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L.A.'s darkest days

Ten years ago today, the worst race riot in US history erupted in Los Angeles. Here, the story is told in three diverse lives.

(Page 5 of 7)

Although corporations pledged more than $1 billion in aid, only $382 million materialized before Rebuild L.A. disbanded in 1997. A technology center, a redevelopment agency, a development bank, and special zones to provide federal tax credits to investors also largely failed.

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"All these efforts failed because so few people were willing to invest heavily in poor neighborhoods," says Jurado.

Other events in the state were diverting cash and attention from South-Central's plight as well. One of the costliest disasters in US history, the Northridge earthquake, rocked the San Fernando Valley across town. Recession stole 550,000 California jobs, and a string of anti-immigrant ballot propositions – on health care, affirmative action, and bilingual education – fueled more cross-racial tension.

Two trials of O.J. Simpson – including claims that a racist police department was trying to frame him – kept the spotlight on the LAPD and its inability to produce reforms called for after the riots.

Today, a decade after the violence, there is reason for some optimism. The economic boom of the '90s is a large part of the reason. While there are huge sections of South-Central that appear little different than they did in 1992, approximately 85 percent of the properties damaged in the riots have been rebuilt. Only 170 are still vacant today.

New businesses in new buildings gleam from dozens of street corners – from Starbucks Coffee and Blockbuster Video, to Home Depot and Food For Less supermarkets. Thanks to over $3 billion in new mortgage loans, the percentage of those who own their own homes has risen, resulting in more pride of ownership.

"There is no question that these neighborhoods are better off now than they would have been if the riots hadn't happened," says Ali, on a drive through South-Central.

One lingering problem is that the vacant properties left behind are small, and not contiguous. So they're less useful for developers and most retailers, who prefer shopping malls on large tracts of land. Crime, while edging down from 1995 to 2000, is moving up slightly, thanks to the recent recession. Gang activity (a third of L.A.'s 55,000 gang members are in South Central) is on the rise, bringing more violent crimes.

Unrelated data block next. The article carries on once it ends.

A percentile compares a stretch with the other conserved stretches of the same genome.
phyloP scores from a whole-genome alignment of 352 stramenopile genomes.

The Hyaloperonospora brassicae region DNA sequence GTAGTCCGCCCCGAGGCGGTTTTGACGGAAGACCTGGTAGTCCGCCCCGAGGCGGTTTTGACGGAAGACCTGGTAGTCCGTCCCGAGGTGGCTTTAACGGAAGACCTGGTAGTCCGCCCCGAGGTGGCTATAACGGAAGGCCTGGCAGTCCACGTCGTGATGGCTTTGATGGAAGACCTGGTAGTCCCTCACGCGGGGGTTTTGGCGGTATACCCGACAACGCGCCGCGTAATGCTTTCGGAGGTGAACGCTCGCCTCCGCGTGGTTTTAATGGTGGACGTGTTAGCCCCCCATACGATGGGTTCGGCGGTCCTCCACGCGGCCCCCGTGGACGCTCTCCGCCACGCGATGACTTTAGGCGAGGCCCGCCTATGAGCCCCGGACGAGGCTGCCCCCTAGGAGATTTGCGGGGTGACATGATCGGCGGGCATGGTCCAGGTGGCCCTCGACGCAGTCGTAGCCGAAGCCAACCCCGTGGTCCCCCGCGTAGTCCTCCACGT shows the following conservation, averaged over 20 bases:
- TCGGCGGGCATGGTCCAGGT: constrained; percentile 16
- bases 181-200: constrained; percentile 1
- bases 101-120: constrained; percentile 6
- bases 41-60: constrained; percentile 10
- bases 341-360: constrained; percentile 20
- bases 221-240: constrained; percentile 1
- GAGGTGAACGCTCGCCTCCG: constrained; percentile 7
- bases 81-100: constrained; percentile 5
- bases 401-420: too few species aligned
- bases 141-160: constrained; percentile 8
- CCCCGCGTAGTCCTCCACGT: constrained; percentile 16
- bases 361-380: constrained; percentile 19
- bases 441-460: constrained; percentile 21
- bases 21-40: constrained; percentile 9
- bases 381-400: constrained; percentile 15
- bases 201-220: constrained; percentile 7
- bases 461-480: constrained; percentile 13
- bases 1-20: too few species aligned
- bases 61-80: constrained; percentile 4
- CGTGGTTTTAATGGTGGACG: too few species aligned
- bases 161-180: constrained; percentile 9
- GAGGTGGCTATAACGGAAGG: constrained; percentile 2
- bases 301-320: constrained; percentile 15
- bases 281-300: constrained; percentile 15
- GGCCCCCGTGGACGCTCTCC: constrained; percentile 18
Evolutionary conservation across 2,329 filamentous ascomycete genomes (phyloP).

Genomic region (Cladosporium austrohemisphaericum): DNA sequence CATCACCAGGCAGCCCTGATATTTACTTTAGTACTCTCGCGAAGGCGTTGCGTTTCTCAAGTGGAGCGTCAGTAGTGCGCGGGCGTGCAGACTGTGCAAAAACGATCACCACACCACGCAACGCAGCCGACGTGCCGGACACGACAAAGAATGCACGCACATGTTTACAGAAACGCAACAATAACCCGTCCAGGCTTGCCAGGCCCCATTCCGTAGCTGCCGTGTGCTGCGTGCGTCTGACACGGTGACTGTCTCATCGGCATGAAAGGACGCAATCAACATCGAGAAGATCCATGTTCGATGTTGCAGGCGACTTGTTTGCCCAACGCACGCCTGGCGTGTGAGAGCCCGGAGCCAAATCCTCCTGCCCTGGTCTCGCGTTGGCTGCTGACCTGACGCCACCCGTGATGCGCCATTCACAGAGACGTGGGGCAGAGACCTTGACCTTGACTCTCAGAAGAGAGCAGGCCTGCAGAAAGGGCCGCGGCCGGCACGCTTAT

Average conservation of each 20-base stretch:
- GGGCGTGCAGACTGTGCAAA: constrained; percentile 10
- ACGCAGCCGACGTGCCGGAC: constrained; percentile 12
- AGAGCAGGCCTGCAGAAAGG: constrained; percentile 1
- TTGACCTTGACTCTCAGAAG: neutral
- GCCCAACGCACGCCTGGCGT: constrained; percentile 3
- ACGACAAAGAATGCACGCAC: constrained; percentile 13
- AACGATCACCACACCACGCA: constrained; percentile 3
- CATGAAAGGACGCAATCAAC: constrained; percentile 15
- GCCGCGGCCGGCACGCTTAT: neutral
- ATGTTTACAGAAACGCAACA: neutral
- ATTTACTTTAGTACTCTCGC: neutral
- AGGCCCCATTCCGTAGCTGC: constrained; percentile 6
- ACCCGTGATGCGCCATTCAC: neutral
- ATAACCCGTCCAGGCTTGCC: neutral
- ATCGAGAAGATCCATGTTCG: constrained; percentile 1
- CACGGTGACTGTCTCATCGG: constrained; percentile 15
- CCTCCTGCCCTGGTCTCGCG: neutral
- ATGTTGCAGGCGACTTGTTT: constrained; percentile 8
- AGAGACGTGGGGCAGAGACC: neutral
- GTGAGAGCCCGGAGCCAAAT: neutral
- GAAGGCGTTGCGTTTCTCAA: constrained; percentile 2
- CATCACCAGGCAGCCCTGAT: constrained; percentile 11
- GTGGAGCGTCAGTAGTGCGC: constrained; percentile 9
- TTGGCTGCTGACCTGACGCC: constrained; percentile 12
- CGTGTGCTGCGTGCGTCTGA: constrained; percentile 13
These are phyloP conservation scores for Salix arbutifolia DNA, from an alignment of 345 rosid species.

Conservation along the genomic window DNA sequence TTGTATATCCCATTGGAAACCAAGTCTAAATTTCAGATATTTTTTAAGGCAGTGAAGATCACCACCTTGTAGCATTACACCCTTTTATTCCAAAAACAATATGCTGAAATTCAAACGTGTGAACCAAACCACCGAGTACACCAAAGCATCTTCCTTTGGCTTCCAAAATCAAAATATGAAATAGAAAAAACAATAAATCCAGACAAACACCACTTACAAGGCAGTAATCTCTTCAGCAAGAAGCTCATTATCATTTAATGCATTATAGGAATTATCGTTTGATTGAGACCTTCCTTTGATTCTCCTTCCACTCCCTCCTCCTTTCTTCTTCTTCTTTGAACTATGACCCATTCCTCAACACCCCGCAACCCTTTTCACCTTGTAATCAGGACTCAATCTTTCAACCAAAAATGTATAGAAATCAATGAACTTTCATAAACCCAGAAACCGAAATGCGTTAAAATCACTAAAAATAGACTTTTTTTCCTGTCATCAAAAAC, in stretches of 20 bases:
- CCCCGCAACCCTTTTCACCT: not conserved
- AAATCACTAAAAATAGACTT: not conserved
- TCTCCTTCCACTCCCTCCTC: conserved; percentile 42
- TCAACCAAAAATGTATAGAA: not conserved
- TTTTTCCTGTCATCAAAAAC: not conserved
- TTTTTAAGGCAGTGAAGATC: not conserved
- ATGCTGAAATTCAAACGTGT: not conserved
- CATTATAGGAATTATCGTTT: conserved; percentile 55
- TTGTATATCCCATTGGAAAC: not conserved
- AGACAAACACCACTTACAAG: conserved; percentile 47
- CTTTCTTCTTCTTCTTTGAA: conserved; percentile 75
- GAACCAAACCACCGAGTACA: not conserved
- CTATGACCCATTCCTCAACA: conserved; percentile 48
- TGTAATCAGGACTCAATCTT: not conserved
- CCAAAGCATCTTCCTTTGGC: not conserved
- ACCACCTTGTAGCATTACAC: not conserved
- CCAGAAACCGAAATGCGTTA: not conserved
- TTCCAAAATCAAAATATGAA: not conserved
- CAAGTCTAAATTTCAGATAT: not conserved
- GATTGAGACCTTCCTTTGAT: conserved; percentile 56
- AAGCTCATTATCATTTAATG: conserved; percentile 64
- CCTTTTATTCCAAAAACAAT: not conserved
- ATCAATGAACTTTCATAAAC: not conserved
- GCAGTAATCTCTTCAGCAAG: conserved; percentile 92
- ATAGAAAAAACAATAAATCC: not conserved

Home sales and prices are up in many riot areas, though the number of businesses – reflecting a far longer trend – continues down (6,100 in 1991 to 5,100 in 2001).

Encouraged by what economic progress there is – and bolstered by signs of better race relations as well – Ali, Jurado, and Jang say they'll stay on task for the long haul. That means confronting a host of issues they feel can keep the momentum for change running in positive directions.

Most recently for Ali, the decade-long push for civic unity has meant creating and heading his own civil rights advocacy group. For Jurado, it has involved moving his emphasis from Latino voter empowerment to calling more attention to environmental issues that affect the urban environment and heading an organization focusing on political/cultural advancement for Salvadorans. And Jang, in addition to her congressional work, has helped produce a public affairs TV program on religious/cultural relations.

Jang says the years have taught her that getting along with other ethnic groups is basic in concept, but not easy in practice. It involves looking past skin color and getting to know people on a deeper level.

"I think the greatest hope for improved relations for Koreans and their ethnic neighbors lies with the second generation," she says. Often, the behavioral change she sees in Koreans is forced rather than welcome.

"Many are trying to change out of survival as business owners, not out of sincerity to better understand blacks and Hispanics," Jang says. "But the younger generation genuinely understand other races because they are rubbing shoulders with them at school and other organizations."